while we were discussing adding an FAP section the matter
was raised by one of the ia's members. Saved me a lot of
work and also helps promote the interests of both parties.
I wasn't sure how the website would be
looked on by the health professionals but with one exception
I have received encouragement and also several emails requesting
help and advice. The next step is to try and organize a
days meeting for FAP'ists later in 2005. A venue in the
middle of Leicester looks very promising. Whether it will
take place depends on how many would be interested and what
such a day might include and where some funds might be available
from.. Something else to keep me busy during the winter.
So what does the future now hold for Ann
and myself? An endoscopy in April 2004 revealed polyps in
my duodenum, which will need annual checks on. These are
not so aggressive as those in the colon and the gastroenterologist
put them into perspective by saying I was more at risk of
complications with diabetes and blood pressure than the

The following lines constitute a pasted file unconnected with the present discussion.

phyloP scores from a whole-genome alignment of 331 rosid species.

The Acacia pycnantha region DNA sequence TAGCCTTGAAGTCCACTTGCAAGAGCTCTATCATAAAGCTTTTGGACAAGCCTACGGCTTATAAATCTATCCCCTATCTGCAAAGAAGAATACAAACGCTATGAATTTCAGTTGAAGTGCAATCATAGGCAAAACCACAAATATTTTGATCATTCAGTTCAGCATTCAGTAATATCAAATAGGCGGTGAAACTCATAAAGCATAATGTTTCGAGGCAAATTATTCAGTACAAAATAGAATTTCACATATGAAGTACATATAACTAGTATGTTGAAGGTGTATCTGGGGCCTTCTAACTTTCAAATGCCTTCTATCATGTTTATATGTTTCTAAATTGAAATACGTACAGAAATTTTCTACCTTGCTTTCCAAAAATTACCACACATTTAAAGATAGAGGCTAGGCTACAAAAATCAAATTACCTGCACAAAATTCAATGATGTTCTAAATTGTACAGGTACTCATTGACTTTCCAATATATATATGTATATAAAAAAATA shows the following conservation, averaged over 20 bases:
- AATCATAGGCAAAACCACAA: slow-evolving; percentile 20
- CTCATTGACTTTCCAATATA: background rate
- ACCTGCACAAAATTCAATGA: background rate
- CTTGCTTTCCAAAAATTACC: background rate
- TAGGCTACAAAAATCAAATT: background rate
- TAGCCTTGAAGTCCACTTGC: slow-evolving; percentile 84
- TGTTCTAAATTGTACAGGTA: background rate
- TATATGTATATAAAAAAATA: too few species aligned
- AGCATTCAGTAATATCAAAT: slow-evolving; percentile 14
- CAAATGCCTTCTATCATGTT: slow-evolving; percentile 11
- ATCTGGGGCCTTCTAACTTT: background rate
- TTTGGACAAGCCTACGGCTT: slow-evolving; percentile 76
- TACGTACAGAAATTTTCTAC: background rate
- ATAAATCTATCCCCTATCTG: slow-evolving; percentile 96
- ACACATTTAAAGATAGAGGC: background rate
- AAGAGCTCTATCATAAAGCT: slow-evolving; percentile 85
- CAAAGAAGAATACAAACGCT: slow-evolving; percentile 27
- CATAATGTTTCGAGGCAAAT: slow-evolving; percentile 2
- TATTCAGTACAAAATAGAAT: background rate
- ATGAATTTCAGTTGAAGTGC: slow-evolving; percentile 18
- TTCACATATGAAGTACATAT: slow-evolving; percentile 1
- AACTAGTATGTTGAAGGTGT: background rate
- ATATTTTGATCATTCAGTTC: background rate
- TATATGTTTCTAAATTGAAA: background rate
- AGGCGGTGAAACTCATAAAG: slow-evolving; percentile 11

polyps turning cancerous. I will also see my dermatologist
who is interested in my cysts, which after around 160 still
manage to appear in various parts. With a little persuasion
I managed to make my visit an annual affair instead of six
I have forgotten to mention Gardner's Syndrome
which I was diagnosed with which is now seen as part of
FAP and not a separate genetic fault (or so I read somewhere).
There are several things that might happen through FAP/Gardner's
Syndrome but the chances vary and the view seems to be not
to worry about everything as it might not happen. I can
accept that but like a posting on the Discussion Forum mentioned.
You have an operation to remove the certainty of colon cancer
and are then left to realise that this pest of a gene has
several tricks up its sleeve, which might affect you over
many years to come.
|So with Christmas approaching
and my 62nd birthday on Boxing Day we seem to be coping
with FAP most of the while however there will always
be times when it raises its head as check-ups approach
or an ache starts somewhere and you begin to wonder.
Perhaps because of the gene my cancer was caught early
enough to be treated which was a bonus. I also wonder
how many people in the UK have FAP. The only statistics
point to the percentage of bowel cancer caused by the
gene. How many who have the gene and preventative surgery
are not included in those statistics.
Over the five years I could not thank all
those concerned with my treatments enough and those that
have given support to Ann and myself.